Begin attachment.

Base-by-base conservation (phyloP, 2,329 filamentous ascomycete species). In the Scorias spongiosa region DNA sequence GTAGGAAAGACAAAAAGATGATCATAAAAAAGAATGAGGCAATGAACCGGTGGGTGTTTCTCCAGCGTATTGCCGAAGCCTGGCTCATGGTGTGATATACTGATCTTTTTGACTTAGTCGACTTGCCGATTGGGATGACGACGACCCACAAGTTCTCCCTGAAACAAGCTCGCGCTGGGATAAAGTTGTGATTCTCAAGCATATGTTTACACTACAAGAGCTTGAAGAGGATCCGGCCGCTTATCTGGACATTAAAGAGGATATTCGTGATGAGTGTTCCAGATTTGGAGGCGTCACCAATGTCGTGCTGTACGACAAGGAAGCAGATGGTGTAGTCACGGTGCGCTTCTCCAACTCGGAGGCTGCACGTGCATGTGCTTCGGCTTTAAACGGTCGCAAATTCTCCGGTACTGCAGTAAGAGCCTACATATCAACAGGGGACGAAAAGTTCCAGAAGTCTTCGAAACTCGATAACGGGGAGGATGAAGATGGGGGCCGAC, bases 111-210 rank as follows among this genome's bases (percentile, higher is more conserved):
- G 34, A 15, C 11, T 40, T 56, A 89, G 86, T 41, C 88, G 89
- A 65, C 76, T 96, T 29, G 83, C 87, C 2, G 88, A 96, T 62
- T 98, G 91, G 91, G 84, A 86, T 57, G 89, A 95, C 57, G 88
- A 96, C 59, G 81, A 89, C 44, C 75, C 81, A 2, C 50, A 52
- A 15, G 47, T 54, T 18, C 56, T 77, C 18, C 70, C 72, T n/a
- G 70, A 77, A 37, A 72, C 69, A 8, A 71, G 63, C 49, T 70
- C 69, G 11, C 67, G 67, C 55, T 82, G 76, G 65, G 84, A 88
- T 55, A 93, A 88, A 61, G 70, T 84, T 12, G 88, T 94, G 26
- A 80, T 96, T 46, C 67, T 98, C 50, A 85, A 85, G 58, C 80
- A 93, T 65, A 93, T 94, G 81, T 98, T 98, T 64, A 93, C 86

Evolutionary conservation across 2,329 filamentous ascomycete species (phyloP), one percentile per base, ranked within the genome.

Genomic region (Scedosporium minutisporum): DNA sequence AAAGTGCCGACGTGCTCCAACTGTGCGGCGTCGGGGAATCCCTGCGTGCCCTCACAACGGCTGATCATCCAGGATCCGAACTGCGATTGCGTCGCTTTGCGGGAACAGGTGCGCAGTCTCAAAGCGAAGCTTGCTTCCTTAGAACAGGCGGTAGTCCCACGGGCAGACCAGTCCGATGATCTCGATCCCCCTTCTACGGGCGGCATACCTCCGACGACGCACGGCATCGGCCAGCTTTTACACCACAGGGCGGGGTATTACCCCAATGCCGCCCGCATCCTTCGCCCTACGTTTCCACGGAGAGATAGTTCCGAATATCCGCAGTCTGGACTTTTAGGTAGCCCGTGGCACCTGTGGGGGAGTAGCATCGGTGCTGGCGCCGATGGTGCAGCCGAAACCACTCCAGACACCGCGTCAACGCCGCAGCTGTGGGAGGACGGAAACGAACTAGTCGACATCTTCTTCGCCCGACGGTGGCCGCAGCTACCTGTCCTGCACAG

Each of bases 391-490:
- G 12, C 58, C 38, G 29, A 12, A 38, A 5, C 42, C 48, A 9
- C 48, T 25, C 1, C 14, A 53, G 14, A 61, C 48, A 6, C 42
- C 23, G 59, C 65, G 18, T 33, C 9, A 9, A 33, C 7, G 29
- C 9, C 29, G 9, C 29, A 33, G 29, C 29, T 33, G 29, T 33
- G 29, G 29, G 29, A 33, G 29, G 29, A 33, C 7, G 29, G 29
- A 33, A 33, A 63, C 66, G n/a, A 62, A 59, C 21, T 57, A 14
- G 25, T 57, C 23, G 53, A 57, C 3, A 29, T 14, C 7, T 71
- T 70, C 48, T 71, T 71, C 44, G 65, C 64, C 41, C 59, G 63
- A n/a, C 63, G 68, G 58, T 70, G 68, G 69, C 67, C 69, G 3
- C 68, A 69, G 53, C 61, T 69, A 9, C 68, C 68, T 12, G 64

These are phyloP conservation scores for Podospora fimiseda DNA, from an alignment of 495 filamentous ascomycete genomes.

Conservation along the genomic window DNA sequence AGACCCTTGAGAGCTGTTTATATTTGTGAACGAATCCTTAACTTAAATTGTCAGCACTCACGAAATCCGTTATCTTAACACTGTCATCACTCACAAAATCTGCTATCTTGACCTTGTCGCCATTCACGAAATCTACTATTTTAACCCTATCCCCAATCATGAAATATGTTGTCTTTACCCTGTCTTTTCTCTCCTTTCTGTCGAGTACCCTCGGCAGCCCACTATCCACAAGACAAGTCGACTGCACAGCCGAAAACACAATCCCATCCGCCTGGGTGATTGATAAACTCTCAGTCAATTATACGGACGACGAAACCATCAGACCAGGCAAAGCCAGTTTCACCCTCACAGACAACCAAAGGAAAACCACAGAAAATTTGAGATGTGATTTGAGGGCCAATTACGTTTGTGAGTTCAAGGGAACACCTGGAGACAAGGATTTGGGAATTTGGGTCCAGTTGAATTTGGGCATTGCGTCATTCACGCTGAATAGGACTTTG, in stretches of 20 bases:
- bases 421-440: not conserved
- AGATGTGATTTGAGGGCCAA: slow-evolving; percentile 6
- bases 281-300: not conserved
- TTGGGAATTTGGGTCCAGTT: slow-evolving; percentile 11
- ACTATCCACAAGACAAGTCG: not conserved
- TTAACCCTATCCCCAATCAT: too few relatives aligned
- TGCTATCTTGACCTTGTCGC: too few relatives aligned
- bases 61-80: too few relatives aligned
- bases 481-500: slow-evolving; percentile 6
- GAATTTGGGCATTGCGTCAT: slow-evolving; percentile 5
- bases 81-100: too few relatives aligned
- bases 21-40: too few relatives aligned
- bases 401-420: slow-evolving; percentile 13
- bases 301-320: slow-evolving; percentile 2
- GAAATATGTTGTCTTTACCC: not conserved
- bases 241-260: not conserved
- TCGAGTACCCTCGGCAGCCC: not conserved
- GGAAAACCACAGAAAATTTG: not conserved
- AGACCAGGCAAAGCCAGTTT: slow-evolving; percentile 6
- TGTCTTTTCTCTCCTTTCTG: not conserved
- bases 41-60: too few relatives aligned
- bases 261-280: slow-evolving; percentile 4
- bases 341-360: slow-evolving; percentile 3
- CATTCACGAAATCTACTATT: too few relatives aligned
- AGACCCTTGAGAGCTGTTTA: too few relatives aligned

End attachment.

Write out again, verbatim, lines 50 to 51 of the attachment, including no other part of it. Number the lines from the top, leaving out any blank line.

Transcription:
- CATTCACGAAATCTACTATT: too few relatives aligned
- AGACCCTTGAGAGCTGTTTA: too few relatives aligned